Patrick Mariathasan

Currently part-way through an MA at HAW Hamburg, this young designer has created a number of innovative editorial projects during his studies, scooping up several impressive commissions and a Red Dot award along the way. 

Large heute in einem tag art catalog 2014 01

Heute in Einem Tag Art Catalogue, Patrick Mariathasan, 2014

How would you describe your approach to graphic design?

I would describe myself as a pictorial designer who puts a lot of emphasis on concepts. Not pictorial in the way that my works are pictures, but that I imagine the outcome as a picture. Whenever I am introduced to a new project, I first try to visualise the finished project – independent of whether this project is a book, a magazine, an object or an illustration. These visions are deeply connected to my understanding of the content.  Sometimes I have them right from the beginning, and sometimes they develop and change significantly before I feel that they are complete. Another important thing for me is to work in a team. I need conversation. For me concepts are born and refined through communication and they have to prove themselves in critical discussions.

Tell us a little bit about your Fachgruppe K project? 

The art catalogue Fachgruppe K contains the works of all eight art professors at the University of Applied Sciences, HAW Hamburg. In June 2013 they had their first joint exhibition with the theme Heute in Einem Tag (or Today in One Day). Together with Lynn Dohrmann I created the catalogue that accompanied this exhibition. We developed a visual concept, which allowed us to present all artists, their work, and their style, in one catalogue, without forcing them together in a single book. For us using one, representative piece for all was not the right solution, so we finally got to the current concept, which is based on the initial letter of the last name of each artist. In reference to the name of the exhibition, we imagined light shining on them like on a sundial. If you place the booklets in a circle, you can imagine the wandering of the light projected on the covers. Another thing we wanted to use was different paper colours to separate the booklets from each other visually. The project is highlighted with copper-coloured staples, a foldable poster including an accompanying text, and varying colours of rubber bands.

You are both a keen adept illustrator and graphic designer. How do these two disciplines influence each other in your work?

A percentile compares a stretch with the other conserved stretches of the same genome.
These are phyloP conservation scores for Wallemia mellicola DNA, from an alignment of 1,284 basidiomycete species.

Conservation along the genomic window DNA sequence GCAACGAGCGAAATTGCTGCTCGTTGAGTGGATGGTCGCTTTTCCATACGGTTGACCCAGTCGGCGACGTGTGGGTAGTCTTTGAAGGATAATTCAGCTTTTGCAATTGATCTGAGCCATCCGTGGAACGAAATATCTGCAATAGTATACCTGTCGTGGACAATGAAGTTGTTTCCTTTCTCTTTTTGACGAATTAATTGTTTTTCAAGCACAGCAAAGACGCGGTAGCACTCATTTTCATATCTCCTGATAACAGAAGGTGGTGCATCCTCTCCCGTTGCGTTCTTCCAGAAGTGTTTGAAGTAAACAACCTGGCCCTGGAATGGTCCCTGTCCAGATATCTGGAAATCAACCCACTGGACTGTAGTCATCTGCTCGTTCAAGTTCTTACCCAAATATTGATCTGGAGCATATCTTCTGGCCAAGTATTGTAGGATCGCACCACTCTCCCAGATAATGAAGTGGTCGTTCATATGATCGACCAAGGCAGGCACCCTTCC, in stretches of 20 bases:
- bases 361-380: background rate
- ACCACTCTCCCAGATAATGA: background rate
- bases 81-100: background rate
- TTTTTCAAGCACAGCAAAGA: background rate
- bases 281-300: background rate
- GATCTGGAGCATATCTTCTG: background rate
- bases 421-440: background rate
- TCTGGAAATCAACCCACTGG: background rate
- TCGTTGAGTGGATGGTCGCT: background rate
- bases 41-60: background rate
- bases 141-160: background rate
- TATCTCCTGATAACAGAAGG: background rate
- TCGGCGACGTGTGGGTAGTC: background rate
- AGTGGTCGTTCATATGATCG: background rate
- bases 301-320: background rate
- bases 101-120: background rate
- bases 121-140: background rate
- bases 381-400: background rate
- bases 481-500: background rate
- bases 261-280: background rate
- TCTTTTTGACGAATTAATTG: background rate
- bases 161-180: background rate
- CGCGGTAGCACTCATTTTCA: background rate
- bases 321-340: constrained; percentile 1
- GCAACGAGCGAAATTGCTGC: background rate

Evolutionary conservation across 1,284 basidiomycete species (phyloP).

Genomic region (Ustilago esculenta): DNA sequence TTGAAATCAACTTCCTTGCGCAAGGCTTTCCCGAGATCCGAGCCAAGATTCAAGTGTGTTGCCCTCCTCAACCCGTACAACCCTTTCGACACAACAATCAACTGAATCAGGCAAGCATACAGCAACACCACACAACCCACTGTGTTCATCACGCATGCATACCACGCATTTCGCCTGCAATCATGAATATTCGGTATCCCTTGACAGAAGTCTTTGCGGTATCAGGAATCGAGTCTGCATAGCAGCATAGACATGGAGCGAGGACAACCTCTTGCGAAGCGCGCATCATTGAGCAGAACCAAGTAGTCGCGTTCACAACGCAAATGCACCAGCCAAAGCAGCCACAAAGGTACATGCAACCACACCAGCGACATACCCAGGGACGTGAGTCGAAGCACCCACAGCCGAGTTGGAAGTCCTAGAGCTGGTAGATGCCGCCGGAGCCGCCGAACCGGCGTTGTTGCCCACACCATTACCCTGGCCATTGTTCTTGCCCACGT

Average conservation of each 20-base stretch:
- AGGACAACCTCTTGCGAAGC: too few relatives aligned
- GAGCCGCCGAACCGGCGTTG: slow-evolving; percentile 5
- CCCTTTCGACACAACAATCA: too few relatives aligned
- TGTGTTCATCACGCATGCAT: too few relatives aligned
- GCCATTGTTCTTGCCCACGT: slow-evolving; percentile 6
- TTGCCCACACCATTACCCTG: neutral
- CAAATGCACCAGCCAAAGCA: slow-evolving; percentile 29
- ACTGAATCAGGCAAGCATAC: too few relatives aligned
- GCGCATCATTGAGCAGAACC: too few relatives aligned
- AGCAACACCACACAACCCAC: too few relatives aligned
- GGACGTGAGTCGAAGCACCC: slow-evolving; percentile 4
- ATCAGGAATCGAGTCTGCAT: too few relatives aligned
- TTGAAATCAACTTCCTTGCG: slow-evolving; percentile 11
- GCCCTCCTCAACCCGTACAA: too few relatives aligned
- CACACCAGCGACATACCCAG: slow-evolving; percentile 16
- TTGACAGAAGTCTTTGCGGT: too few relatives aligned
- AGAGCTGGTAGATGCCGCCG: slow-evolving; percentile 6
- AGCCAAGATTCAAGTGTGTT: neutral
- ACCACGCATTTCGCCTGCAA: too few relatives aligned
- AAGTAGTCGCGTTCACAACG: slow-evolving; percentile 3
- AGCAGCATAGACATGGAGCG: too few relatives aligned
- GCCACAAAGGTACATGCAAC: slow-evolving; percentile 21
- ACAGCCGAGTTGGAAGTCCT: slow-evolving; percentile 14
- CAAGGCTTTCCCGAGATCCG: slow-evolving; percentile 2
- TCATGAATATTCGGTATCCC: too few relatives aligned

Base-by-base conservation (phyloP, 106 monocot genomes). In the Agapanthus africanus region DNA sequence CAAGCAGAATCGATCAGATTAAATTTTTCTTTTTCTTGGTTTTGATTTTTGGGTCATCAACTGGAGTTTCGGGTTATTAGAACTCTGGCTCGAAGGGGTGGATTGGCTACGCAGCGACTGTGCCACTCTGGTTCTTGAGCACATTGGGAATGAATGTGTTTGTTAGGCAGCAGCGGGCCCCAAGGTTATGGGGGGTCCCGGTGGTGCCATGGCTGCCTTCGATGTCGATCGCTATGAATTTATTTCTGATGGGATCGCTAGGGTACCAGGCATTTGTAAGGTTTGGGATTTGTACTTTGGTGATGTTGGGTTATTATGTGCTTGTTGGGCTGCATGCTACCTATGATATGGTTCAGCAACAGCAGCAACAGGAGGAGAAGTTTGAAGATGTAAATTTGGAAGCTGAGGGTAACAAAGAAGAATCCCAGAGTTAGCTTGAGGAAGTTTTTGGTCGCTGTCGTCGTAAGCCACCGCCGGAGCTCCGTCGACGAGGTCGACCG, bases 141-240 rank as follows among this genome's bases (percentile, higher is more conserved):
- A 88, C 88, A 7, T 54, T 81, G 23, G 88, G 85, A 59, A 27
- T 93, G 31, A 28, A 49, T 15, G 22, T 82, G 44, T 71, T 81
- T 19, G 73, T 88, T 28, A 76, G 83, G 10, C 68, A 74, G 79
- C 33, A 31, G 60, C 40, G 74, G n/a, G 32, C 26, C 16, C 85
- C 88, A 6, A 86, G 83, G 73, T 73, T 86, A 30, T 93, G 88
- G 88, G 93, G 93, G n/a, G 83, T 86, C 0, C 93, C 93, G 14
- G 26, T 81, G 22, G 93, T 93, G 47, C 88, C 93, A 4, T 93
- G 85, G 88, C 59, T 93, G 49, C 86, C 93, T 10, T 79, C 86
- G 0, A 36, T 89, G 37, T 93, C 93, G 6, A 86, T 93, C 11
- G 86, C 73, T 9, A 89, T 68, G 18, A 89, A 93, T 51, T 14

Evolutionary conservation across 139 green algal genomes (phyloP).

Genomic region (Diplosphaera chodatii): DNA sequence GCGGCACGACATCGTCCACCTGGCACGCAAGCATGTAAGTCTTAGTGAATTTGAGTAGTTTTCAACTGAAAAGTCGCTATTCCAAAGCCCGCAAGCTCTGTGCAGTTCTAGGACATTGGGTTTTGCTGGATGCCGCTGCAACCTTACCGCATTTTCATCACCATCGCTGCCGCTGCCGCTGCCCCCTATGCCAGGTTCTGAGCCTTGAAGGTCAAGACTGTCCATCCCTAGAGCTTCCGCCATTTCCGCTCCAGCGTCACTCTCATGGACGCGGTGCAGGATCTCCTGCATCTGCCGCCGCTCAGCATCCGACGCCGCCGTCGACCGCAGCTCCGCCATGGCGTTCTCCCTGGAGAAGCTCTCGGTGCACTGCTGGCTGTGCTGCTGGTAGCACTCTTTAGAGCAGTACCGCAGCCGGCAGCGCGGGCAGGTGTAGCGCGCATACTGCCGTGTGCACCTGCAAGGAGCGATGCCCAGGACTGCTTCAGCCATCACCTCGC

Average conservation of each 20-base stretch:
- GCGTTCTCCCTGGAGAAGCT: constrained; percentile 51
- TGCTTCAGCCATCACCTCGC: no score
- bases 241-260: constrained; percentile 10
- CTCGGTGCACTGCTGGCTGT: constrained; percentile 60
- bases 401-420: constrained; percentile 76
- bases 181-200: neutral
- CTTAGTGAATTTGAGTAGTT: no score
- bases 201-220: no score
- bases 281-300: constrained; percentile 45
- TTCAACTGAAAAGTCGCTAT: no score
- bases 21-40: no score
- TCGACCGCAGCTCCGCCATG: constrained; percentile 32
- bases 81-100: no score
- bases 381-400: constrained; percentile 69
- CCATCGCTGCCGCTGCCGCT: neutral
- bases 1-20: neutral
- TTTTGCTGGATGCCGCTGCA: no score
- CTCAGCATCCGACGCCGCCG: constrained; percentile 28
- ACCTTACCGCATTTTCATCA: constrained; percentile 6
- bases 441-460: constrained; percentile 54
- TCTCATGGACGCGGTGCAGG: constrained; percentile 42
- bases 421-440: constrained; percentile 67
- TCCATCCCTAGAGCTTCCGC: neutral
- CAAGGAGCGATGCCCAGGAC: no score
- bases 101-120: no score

I come from an illustration background, and I always imagine a project through a sketch or an illustration for my inner eye. I started university as an illustrator but then I got into all the new things about typography and graphic rules, and I somehow lost the emphasis on illustration along the way. I focused on editorial design, printed work and the beauty of finishing. Illustration became a tool – I scribble a lot, and use it to preserve new ideas and thoughts. Recently I rediscovered it as something that I need, and something that I do for pleasure – not just out of necessity. One result of this process is the on-going collaboration with a good friend of mine which we call Goose & Woolf. I try to keep my illustrations free from strong concepts, and I try to use them for jobs with a wide range of visual possibilities and solutions. One reason I love editorial design is that, within a magazine or book, you can use everything – illustrations, photography and typography – and you are able to put them into a dialogue. 

What was the thinking behind launching LUKS magazine?

LUKS Magazine was founded in 2011 by a small group of illustration students of the HAW Hamburg to showcase their work and the work of other students at this university. It is a thematic magazine, which is released yearly by a changing group of editors but always under the full responsibility of students. I entered the team with the third issue. The topic was ‘Taboo’, so we decided to push the magazine to a new level, and to use the topic not only as a guide for the included illustrations and texts, but also to translate it into the magazine as an object. The cover resulted in a combination of screenprinted clear varnish on black and laser etchings, which made the title only visible in certain angles. The insides are unopened pages of a Japanese binding and contain the work of about 84 illustrators, writers and designers, on 245 pages. Only the first and the last pages of each chapter are displayed.The thinking behind this was to also place the illustrations under a taboo through the Japanese binding, and to make the reader break the taboo of destroying a magazine which he has just bought.

What area would you like to work in once you graduate?
Actually, at the moment I am about to found a small collective called Kjosk with my two talented friends and colleagues Lukas Zabek and Florian Schommer. We are focused on editorial design and printed matters but also have a strong passion for illustration. The idea is to concentrate on projects from the cultural sector, artworks for musicians and catalogues for fashion and art. But we are also interested in working with shops, restaurants or galleries – anything that we can develop from the concept to the implementation. We just want to avoid monotony.